FORMER Take That rivals East 17 are on the comeback trail too. Tony Mortimer tells our Entertainment Editor Gordon Barr why.
BACK in the day, Take Thatís biggest rivals were East 17.
It was the Oasis vs Blur of the boy bands production line.
Take That, of course, have come back bigger than they ever were in the 90s and now East 17 are on the revival trail too.
But while TT have just sold out four nights at the Stadium of Light, East 17 will be back in the region for one night only Ė at Newcastleís O2 Academy2!
They kick off their tour there on July 14 and no-one is happier than founding member Tony Mortimer.
East 17 circa 2011 consists of he and fellow original member Terry Coldwell and John Hendy plus new recruit Blair Dreelan, who replaces Brian Harvey.
Theyíve tried reunions in the past, all of which have failed, but Tony is confident this one will work.
"A lot has happened in those intermittent years, but not anything that has got me anywhere as I am back here again!" he laughs.
"We got on really well except for wee man (Harvey) who didnít get on and he just didnít want to do it any more.
"Weíd obviously tried it several times and we were left with a decision to make. Do we just give up and forget about East 17 now because Brian doesnít want to do it, or do we go out and perform what are my songs anyway and crack on and see what happens.
"This has been the most successful it has ever been and probably the happiest we have been since about 1993. That was when the cracks started to show.
"Iíd never worked with Blair. Tel (Terry) rang me last year and suggested going back into the studio to see what happens. We went to one of his mateís studios, neutral ground, and he was mates with Blair. We recorded, ate kebabs, had a great time and Blair is a really funny guy.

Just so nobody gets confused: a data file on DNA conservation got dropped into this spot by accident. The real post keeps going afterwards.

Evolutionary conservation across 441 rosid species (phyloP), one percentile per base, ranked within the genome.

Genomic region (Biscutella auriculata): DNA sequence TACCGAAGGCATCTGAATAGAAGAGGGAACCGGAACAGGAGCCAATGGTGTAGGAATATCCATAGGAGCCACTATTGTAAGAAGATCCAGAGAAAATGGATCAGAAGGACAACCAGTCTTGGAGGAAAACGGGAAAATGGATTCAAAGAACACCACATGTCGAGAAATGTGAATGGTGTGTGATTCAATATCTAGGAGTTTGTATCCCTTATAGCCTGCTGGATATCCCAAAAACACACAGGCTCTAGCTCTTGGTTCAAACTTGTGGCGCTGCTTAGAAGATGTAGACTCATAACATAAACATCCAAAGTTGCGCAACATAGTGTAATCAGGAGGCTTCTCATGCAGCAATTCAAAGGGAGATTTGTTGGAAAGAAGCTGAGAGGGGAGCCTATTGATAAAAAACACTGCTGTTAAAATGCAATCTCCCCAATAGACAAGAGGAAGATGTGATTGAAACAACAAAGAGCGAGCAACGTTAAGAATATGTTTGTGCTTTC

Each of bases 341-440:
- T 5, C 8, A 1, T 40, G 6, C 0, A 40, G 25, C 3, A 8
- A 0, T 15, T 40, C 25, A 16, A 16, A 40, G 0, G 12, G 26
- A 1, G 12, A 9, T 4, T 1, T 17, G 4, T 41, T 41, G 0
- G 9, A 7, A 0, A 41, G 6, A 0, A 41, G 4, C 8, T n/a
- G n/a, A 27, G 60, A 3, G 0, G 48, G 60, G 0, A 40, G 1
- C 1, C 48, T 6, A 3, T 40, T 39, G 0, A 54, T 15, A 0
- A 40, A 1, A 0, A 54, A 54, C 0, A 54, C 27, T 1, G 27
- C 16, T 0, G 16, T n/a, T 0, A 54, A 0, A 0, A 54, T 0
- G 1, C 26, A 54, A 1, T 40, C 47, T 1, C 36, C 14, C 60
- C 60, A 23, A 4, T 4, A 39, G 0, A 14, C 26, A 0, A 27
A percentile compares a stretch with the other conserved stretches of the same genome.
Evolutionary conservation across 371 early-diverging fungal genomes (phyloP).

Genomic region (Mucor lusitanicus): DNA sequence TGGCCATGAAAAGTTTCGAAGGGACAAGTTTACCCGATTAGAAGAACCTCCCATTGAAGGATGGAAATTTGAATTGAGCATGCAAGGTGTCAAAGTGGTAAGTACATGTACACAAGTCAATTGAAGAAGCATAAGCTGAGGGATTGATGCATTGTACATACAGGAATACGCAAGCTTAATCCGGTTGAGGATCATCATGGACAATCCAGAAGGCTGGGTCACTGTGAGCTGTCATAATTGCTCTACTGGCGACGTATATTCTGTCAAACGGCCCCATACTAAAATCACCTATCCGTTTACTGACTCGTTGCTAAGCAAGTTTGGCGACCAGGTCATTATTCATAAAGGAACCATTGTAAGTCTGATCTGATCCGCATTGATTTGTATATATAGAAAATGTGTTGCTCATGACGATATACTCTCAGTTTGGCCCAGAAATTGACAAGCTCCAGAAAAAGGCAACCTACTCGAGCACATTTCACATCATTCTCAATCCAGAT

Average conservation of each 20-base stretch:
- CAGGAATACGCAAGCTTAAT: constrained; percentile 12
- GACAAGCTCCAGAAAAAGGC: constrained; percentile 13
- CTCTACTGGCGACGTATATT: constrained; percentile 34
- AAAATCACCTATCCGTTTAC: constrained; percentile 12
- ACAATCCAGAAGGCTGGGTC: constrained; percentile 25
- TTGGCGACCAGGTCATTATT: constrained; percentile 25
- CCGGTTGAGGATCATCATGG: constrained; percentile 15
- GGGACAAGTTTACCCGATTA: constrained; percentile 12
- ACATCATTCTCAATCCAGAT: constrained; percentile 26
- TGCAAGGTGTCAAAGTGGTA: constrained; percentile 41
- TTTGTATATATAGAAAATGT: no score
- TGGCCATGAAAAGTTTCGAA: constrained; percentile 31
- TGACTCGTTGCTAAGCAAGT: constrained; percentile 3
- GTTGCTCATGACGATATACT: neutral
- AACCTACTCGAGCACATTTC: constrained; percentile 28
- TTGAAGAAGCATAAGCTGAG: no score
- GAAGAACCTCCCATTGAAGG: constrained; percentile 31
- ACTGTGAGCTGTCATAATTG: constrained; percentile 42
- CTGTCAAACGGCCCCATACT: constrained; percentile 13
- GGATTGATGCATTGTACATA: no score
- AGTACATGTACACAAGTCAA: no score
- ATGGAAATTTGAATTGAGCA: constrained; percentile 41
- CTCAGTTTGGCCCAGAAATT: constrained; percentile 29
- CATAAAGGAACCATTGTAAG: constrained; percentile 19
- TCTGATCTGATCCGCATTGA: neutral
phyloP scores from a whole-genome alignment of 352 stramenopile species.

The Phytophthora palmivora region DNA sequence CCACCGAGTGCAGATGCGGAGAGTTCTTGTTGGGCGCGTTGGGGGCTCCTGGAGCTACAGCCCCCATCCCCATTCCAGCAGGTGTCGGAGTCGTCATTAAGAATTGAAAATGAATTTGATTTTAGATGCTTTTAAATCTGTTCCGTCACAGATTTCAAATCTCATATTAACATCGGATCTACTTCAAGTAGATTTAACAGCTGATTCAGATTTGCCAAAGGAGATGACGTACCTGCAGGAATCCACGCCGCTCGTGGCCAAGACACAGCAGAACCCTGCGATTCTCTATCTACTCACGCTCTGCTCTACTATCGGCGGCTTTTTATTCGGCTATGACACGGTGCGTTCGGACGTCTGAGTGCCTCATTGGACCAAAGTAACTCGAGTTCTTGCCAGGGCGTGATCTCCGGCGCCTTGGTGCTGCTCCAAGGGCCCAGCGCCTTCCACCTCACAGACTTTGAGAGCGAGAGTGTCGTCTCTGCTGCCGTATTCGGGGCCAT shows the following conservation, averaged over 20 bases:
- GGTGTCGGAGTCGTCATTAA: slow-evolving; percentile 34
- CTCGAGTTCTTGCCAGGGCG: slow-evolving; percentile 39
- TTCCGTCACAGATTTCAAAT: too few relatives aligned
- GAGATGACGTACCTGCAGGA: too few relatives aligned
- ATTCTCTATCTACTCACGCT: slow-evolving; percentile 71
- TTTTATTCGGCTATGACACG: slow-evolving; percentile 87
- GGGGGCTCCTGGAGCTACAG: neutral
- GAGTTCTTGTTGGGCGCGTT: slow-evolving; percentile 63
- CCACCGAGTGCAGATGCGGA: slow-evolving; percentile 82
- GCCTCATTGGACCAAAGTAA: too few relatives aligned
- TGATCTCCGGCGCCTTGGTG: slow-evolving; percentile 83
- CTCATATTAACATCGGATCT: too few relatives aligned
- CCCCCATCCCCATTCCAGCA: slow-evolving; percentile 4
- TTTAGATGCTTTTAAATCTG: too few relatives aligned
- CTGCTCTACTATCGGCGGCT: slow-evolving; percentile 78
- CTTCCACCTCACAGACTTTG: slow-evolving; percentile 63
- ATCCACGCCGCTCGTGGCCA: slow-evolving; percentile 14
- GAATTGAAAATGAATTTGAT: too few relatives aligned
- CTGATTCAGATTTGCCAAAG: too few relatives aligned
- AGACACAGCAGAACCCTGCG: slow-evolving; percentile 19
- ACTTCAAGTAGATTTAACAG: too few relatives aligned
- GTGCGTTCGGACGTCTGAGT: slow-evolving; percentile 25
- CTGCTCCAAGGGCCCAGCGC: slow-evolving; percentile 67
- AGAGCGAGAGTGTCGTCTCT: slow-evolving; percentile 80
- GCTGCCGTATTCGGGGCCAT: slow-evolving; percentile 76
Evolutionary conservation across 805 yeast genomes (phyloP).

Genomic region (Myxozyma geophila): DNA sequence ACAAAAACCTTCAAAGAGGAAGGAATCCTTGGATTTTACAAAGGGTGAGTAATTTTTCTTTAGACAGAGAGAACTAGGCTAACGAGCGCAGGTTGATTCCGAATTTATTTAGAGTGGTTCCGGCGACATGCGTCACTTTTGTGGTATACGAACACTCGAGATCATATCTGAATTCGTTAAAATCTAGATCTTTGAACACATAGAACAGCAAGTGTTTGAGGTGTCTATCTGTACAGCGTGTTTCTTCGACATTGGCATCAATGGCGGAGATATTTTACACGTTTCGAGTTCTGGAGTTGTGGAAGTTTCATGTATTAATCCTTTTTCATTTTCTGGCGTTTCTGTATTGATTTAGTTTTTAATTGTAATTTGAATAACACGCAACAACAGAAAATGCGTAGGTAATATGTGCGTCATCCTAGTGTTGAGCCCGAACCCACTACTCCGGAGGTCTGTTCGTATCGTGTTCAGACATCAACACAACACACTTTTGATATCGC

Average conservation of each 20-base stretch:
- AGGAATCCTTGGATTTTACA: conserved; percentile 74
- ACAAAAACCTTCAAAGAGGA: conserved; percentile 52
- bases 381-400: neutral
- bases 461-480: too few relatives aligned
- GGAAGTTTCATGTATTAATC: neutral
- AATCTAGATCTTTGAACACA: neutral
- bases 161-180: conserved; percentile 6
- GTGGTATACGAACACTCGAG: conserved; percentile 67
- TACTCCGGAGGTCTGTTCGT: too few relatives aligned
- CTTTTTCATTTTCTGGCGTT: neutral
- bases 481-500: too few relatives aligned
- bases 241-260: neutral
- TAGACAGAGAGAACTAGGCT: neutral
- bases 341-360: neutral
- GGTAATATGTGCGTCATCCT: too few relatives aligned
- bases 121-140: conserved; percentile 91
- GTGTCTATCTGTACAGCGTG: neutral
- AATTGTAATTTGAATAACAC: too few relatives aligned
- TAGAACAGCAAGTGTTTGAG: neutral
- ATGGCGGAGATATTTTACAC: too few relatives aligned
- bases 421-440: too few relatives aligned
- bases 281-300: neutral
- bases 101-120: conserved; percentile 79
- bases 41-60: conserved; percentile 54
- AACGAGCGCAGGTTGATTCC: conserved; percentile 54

"We had been thinking of having a female vocalist Ė we canít replace Brian with another guy Ė just to make it different. Blair said he would do the stuff until we sorted out a singer. But we were having such a laugh and his voice sounded so great we decided to give it a go.
"We ended up getting a record deal, at 40 years of age I didnít expect that, and we now have a single coming out which Terry wrote with Blair, so Iím thinking this is the most successful it has ever been and there is a lot of pressure off me and I am enjoying myself.
"We canít go too young as we are too old and we canít go down the jazz route because no-one would be interested. We are trying to hit somewhere in between Tinchy Stryder and Take That.
"We talk about things if there is a problem now and discuss it rather than let it boil under, we are mature enough and can talk about it. We are having fun and thatís what it is about this time.
Itís about nostalgia really.
"Life is too short Ė it is so quick. One minute you are in a pop band as a teenager and the next you are 40 doing a revival. What??"
The band reformed in 2010, and have recorded a new album with top-line production team Tinman Productions, consisting of Sparx and Jo'90' Lawrence, and are now signed to FOD Records worldwide.
Founded in 1992, the group's name came from the postcode for Walthamstow. East 17 notched up some 18 Top 20 singles and four Top 10 albums, and were one of the most famous acts in the world during the early to mid 90s selling some 20 million records across Europe as opposed to Take That's 19 million!
In contrast to the wholesome boy band image, East 17 were seen as a grittier and more 'real', blending rap and pop in songs such as House of Love and Steam, and also tackled political issues with tracks like Let It Rain.
In 1994, they scored a UK Number 1 single with Stay Another Day, which remained at the top for five weeks.